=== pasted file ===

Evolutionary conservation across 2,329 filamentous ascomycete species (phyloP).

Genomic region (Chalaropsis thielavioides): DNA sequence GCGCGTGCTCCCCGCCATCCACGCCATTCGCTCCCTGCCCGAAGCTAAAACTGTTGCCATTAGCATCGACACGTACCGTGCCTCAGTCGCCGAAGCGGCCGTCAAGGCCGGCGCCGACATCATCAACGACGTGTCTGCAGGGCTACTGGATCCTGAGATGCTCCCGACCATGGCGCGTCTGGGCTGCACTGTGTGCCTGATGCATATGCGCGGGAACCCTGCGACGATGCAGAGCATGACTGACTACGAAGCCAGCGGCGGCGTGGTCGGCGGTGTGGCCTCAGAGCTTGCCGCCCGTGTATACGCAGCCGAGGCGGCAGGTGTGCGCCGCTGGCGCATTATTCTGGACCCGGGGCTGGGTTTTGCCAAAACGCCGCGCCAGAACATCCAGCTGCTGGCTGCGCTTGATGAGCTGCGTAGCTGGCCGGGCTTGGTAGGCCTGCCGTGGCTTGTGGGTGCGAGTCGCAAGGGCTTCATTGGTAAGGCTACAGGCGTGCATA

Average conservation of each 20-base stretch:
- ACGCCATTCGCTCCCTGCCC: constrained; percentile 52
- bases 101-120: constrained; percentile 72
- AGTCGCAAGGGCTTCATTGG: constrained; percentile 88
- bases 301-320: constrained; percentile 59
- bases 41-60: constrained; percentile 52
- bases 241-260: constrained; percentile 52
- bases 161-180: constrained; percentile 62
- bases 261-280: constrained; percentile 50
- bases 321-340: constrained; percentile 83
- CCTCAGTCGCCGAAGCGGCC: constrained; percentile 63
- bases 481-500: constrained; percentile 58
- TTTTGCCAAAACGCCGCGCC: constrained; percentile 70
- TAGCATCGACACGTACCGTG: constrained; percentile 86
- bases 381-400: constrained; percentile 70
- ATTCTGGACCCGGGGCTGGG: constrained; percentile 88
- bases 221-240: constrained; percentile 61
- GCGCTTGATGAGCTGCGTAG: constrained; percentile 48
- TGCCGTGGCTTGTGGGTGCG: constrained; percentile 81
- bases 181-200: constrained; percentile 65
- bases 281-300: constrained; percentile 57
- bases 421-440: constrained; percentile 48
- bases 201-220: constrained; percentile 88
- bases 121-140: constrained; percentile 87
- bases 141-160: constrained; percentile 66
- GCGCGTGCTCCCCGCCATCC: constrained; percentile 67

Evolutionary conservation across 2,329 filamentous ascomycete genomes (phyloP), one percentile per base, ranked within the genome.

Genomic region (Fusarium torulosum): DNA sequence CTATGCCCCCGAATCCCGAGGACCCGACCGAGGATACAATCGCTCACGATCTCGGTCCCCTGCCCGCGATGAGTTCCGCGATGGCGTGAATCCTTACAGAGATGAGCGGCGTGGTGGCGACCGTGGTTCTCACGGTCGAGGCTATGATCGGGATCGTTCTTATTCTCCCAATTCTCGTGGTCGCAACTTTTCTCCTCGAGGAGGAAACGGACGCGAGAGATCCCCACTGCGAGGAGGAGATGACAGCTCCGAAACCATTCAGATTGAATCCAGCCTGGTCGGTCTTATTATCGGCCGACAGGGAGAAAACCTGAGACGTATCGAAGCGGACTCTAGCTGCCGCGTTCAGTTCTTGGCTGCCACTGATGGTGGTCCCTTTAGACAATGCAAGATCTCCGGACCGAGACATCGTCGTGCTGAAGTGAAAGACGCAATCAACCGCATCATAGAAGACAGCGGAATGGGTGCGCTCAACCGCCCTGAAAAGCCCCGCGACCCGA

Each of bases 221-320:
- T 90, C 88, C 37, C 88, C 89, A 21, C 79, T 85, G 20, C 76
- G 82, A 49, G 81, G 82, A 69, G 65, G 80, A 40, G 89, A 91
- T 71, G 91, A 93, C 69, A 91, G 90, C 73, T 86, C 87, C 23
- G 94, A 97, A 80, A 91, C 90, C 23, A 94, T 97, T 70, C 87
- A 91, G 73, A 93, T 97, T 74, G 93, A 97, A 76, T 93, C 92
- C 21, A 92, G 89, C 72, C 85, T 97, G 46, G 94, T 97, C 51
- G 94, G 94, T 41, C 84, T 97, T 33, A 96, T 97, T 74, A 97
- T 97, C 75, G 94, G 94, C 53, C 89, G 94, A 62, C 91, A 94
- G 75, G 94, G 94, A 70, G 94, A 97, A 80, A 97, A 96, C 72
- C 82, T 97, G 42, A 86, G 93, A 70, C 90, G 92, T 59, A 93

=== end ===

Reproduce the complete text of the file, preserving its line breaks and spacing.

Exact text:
Evolutionary conservation across 2,329 filamentous ascomycete species (phyloP).

Genomic region (Chalaropsis thielavioides): DNA sequence GCGCGTGCTCCCCGCCATCCACGCCATTCGCTCCCTGCCCGAAGCTAAAACTGTTGCCATTAGCATCGACACGTACCGTGCCTCAGTCGCCGAAGCGGCCGTCAAGGCCGGCGCCGACATCATCAACGACGTGTCTGCAGGGCTACTGGATCCTGAGATGCTCCCGACCATGGCGCGTCTGGGCTGCACTGTGTGCCTGATGCATATGCGCGGGAACCCTGCGACGATGCAGAGCATGACTGACTACGAAGCCAGCGGCGGCGTGGTCGGCGGTGTGGCCTCAGAGCTTGCCGCCCGTGTATACGCAGCCGAGGCGGCAGGTGTGCGCCGCTGGCGCATTATTCTGGACCCGGGGCTGGGTTTTGCCAAAACGCCGCGCCAGAACATCCAGCTGCTGGCTGCGCTTGATGAGCTGCGTAGCTGGCCGGGCTTGGTAGGCCTGCCGTGGCTTGTGGGTGCGAGTCGCAAGGGCTTCATTGGTAAGGCTACAGGCGTGCATA

Average conservation of each 20-base stretch:
- ACGCCATTCGCTCCCTGCCC: constrained; percentile 52
- bases 101-120: constrained; percentile 72
- AGTCGCAAGGGCTTCATTGG: constrained; percentile 88
- bases 301-320: constrained; percentile 59
- bases 41-60: constrained; percentile 52
- bases 241-260: constrained; percentile 52
- bases 161-180: constrained; percentile 62
- bases 261-280: constrained; percentile 50
- bases 321-340: constrained; percentile 83
- CCTCAGTCGCCGAAGCGGCC: constrained; percentile 63
- bases 481-500: constrained; percentile 58
- TTTTGCCAAAACGCCGCGCC: constrained; percentile 70
- TAGCATCGACACGTACCGTG: constrained; percentile 86
- bases 381-400: constrained; percentile 70
- ATTCTGGACCCGGGGCTGGG: constrained; percentile 88
- bases 221-240: constrained; percentile 61
- GCGCTTGATGAGCTGCGTAG: constrained; percentile 48
- TGCCGTGGCTTGTGGGTGCG: constrained; percentile 81
- bases 181-200: constrained; percentile 65
- bases 281-300: constrained; percentile 57
- bases 421-440: constrained; percentile 48
- bases 201-220: constrained; percentile 88
- bases 121-140: constrained; percentile 87
- bases 141-160: constrained; percentile 66
- GCGCGTGCTCCCCGCCATCC: constrained; percentile 67

Evolutionary conservation across 2,329 filamentous ascomycete genomes (phyloP), one percentile per base, ranked within the genome.

Genomic region (Fusarium torulosum): DNA sequence CTATGCCCCCGAATCCCGAGGACCCGACCGAGGATACAATCGCTCACGATCTCGGTCCCCTGCCCGCGATGAGTTCCGCGATGGCGTGAATCCTTACAGAGATGAGCGGCGTGGTGGCGACCGTGGTTCTCACGGTCGAGGCTATGATCGGGATCGTTCTTATTCTCCCAATTCTCGTGGTCGCAACTTTTCTCCTCGAGGAGGAAACGGACGCGAGAGATCCCCACTGCGAGGAGGAGATGACAGCTCCGAAACCATTCAGATTGAATCCAGCCTGGTCGGTCTTATTATCGGCCGACAGGGAGAAAACCTGAGACGTATCGAAGCGGACTCTAGCTGCCGCGTTCAGTTCTTGGCTGCCACTGATGGTGGTCCCTTTAGACAATGCAAGATCTCCGGACCGAGACATCGTCGTGCTGAAGTGAAAGACGCAATCAACCGCATCATAGAAGACAGCGGAATGGGTGCGCTCAACCGCCCTGAAAAGCCCCGCGACCCGA

Each of bases 221-320:
- T 90, C 88, C 37, C 88, C 89, A 21, C 79, T 85, G 20, C 76
- G 82, A 49, G 81, G 82, A 69, G 65, G 80, A 40, G 89, A 91
- T 71, G 91, A 93, C 69, A 91, G 90, C 73, T 86, C 87, C 23
- G 94, A 97, A 80, A 91, C 90, C 23, A 94, T 97, T 70, C 87
- A 91, G 73, A 93, T 97, T 74, G 93, A 97, A 76, T 93, C 92
- C 21, A 92, G 89, C 72, C 85, T 97, G 46, G 94, T 97, C 51
- G 94, G 94, T 41, C 84, T 97, T 33, A 96, T 97, T 74, A 97
- T 97, C 75, G 94, G 94, C 53, C 89, G 94, A 62, C 91, A 94
- G 75, G 94, G 94, A 70, G 94, A 97, A 80, A 97, A 96, C 72
- C 82, T 97, G 42, A 86, G 93, A 70, C 90, G 92, T 59, A 93